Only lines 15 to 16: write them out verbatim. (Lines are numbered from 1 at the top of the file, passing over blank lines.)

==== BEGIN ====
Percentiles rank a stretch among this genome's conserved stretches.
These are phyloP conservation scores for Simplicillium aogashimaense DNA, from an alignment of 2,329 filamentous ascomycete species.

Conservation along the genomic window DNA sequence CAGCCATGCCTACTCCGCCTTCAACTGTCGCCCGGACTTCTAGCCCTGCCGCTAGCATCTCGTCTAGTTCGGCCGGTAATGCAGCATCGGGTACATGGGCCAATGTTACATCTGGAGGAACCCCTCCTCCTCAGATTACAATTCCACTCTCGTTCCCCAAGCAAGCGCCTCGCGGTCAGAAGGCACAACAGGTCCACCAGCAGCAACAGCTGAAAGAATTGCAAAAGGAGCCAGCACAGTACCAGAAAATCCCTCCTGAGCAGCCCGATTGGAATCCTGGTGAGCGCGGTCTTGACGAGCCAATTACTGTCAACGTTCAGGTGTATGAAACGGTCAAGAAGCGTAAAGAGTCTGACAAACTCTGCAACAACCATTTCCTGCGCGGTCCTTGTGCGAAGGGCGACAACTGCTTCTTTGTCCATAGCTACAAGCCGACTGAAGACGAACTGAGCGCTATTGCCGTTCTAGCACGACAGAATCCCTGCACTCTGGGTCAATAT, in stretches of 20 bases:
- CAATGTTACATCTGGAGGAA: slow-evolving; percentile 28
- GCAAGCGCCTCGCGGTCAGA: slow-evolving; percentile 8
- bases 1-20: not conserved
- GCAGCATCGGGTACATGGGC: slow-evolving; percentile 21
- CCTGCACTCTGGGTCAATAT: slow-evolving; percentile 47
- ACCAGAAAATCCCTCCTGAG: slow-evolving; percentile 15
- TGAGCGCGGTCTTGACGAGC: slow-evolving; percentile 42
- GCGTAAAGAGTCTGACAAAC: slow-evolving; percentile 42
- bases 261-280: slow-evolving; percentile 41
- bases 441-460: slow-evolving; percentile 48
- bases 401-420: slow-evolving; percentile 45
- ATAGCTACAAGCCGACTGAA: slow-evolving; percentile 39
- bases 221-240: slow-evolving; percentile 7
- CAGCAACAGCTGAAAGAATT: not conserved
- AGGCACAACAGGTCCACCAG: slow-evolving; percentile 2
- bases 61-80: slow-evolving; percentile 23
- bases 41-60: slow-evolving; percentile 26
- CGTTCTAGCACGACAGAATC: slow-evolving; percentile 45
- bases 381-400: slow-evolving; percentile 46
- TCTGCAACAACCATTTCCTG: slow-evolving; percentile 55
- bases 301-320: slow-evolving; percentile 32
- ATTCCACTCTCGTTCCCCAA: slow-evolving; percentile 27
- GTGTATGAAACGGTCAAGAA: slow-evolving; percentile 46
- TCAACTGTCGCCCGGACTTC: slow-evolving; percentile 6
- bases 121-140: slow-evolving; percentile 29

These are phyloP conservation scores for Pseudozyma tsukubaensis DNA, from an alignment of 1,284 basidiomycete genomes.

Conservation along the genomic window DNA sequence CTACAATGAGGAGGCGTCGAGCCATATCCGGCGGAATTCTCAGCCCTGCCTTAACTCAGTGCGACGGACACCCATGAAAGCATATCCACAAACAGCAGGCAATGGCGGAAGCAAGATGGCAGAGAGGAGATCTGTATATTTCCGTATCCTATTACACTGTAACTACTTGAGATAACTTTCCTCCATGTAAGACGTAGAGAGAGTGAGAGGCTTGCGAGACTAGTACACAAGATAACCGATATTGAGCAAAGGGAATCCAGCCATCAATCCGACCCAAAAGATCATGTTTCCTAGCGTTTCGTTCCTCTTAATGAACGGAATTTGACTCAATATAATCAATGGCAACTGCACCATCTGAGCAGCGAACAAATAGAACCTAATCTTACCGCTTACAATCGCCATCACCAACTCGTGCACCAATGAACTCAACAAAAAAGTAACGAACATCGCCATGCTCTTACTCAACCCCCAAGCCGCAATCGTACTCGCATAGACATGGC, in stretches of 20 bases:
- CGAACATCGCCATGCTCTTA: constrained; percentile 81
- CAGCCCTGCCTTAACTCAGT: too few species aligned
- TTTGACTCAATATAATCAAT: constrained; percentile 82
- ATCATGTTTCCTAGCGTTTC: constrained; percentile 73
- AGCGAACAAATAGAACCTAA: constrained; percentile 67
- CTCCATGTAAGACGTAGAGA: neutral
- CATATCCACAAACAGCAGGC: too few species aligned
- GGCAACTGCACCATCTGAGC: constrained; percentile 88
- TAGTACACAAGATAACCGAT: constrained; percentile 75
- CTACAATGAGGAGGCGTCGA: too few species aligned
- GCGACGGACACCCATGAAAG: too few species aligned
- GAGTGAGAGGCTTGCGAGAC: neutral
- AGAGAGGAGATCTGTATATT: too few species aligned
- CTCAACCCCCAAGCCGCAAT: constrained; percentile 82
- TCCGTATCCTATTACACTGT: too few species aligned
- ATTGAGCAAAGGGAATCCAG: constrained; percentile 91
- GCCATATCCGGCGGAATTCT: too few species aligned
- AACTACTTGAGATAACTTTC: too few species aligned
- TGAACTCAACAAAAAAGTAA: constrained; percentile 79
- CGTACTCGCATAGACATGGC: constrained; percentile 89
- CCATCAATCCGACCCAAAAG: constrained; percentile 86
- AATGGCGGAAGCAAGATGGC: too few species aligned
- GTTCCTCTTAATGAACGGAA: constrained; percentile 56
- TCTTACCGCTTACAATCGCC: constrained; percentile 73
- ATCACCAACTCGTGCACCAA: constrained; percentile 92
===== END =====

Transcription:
- ATAGCTACAAGCCGACTGAA: slow-evolving; percentile 39
- bases 221-240: slow-evolving; percentile 7